The unexpected last-minute appearance in Mexico City of Venezuelan President Nicolas Maduro at a regional summit triggered a clash with leaders allied to the U.S. and revived the ideological split between governments in Latin America.
Paraguay’s President Mario Abdo Benitez opened his speech at the meeting of the Community of Latin American and the Caribbean States, or CELAC, by reiterating that he doesn’t regard the Venezuelan leader’s rule as legitimate.
“My presence at this summit in no way represents an acknowledgment of the government of Nicolas Maduro,” Benitez said. “There is no change in my government’s stance and I believe that the gentlemanly thing to do is to tell you that to your face.”
Benitez and several other U.S.-allied regional governments don’t recognize the Venezuelan government as legitimate due to irregularities surrounding Maduro’s re-election in 2018. Uruguay’s leader Luis Lacalle slammed the lack of democracy in Venezuela, Cuba and Nicaragua.
Maduro responded by challenging Benitez and Lacalle to a debate on democracy, in Paraguay, Venezuela or elsewhere in the region. This was Maduro’s first trip abroad since the U.S. indicted him on drug trafficking charges last year, and offered a $15 million reward for information leading to his arrest.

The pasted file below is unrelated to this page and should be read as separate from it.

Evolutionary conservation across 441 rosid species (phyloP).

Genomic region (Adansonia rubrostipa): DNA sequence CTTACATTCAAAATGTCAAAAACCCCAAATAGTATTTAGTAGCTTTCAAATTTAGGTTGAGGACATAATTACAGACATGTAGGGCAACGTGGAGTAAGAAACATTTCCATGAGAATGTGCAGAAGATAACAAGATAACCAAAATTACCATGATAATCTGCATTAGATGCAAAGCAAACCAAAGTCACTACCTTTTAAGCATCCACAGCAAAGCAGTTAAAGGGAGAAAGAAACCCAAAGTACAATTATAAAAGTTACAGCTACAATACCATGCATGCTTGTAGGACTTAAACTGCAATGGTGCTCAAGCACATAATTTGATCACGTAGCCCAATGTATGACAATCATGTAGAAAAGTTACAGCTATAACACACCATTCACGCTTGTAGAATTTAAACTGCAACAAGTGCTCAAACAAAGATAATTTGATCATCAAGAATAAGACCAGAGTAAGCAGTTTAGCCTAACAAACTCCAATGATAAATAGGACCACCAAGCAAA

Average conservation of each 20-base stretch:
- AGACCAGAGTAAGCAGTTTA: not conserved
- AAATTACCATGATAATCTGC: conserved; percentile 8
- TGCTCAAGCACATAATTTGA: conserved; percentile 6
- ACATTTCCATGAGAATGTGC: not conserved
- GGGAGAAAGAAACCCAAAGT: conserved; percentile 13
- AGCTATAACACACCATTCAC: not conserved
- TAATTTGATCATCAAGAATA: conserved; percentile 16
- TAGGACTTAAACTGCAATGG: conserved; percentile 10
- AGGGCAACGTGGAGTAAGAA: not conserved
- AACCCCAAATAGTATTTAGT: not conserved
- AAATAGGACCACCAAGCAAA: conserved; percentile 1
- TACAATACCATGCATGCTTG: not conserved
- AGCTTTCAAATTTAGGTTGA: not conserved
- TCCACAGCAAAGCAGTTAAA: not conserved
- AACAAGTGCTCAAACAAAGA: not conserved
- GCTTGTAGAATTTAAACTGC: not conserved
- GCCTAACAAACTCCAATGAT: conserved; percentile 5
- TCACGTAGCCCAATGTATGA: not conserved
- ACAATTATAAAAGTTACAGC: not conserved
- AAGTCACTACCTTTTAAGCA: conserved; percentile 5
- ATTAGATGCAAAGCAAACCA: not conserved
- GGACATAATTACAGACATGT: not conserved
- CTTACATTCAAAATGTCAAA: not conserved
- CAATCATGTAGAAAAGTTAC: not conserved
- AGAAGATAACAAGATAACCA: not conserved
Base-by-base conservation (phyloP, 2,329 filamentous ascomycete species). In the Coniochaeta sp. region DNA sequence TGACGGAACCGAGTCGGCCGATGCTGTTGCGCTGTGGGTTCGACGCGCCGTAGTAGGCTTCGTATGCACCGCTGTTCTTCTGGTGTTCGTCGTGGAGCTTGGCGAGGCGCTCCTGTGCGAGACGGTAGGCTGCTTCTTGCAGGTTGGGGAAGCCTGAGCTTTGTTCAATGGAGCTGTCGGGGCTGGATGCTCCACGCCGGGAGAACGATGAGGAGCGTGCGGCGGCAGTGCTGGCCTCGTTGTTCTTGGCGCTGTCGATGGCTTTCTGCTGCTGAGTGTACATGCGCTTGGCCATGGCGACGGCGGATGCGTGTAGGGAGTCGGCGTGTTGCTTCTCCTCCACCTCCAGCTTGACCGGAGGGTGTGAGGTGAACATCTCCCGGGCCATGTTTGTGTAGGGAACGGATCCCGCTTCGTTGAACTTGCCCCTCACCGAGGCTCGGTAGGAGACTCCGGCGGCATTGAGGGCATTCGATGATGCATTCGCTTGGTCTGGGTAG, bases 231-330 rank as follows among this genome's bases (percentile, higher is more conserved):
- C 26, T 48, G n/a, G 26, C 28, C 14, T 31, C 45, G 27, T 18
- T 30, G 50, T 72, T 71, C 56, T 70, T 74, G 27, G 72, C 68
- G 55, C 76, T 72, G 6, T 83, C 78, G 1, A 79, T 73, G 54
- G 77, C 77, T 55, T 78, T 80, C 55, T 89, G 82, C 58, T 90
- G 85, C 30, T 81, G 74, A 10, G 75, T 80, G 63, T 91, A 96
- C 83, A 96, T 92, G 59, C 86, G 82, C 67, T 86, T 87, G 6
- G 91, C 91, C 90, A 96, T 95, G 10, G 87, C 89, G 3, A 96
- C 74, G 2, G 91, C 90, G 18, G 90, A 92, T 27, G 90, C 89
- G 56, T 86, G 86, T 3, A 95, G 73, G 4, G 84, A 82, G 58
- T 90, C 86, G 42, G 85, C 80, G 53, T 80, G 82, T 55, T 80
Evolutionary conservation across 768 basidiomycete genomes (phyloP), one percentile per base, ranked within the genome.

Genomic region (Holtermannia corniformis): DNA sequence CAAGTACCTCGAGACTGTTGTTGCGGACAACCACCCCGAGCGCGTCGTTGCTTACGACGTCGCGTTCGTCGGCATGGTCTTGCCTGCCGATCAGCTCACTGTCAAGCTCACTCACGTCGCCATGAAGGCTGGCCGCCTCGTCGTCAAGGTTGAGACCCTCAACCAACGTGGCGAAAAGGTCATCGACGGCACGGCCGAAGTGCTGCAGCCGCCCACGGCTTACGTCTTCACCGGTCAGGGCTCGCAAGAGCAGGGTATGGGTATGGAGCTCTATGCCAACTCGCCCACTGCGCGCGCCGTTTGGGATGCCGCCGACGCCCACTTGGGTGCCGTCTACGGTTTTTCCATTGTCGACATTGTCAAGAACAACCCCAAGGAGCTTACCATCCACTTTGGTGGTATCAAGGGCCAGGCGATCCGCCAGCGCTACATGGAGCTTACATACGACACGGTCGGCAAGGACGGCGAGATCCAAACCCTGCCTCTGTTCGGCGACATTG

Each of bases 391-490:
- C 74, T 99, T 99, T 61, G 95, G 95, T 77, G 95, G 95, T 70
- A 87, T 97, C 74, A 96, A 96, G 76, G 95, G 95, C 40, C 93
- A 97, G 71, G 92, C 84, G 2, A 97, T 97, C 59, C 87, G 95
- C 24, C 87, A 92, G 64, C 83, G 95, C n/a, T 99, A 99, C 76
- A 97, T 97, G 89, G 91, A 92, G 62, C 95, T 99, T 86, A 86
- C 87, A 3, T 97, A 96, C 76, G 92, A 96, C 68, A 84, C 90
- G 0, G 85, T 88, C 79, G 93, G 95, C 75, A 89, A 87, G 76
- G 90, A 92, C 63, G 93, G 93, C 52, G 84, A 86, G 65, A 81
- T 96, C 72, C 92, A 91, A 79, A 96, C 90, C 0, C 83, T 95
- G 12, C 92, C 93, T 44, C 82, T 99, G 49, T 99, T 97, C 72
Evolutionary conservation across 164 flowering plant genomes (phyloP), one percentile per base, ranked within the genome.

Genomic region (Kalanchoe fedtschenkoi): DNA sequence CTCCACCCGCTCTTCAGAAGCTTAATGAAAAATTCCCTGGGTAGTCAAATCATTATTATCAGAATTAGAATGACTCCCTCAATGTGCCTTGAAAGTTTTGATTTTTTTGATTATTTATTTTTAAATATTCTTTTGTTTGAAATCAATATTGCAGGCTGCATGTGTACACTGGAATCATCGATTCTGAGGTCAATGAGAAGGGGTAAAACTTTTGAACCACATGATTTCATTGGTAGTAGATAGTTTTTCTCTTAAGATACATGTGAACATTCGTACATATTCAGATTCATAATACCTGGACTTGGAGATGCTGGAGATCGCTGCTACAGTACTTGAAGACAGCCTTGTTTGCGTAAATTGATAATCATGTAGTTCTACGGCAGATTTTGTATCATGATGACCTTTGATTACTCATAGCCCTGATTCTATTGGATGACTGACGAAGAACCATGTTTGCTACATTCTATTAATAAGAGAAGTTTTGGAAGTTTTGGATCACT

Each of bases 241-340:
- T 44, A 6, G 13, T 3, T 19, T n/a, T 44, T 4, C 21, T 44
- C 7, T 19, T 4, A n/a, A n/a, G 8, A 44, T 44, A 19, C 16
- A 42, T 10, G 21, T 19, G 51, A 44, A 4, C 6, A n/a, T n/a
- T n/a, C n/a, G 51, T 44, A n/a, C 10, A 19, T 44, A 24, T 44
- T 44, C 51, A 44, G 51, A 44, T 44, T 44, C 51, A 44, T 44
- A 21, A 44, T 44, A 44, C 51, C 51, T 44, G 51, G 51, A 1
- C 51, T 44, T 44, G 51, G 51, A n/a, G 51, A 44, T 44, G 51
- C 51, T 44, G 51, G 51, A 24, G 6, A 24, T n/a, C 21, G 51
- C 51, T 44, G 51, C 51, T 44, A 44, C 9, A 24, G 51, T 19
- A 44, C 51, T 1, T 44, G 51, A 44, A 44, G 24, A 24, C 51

While the meeting was ongoing, Colombia’s Foreign Affairs Ministry published a statement attacking Maduro’s lack of “democratic principles”.
Mexican leader Andres Manuel Lopez Obrador, who hosted the meeting, said CELAC could become the main instrument for bringing the nations of the region together. Through it, governments of the region can build “something resembling the economic community that was the origin of the current European Union,” Lopez Obrador said.
Lopez Obrador and other leftist leaders see CELAC as an alternative to the Washington-based Organization of American States, which excludes Cuba. But his vision was undermined by the absence of key players, particularly the government of Brazil, the region’s most powerful country, which suspended its participation in CELAC meetings last year.
Source: El Financiero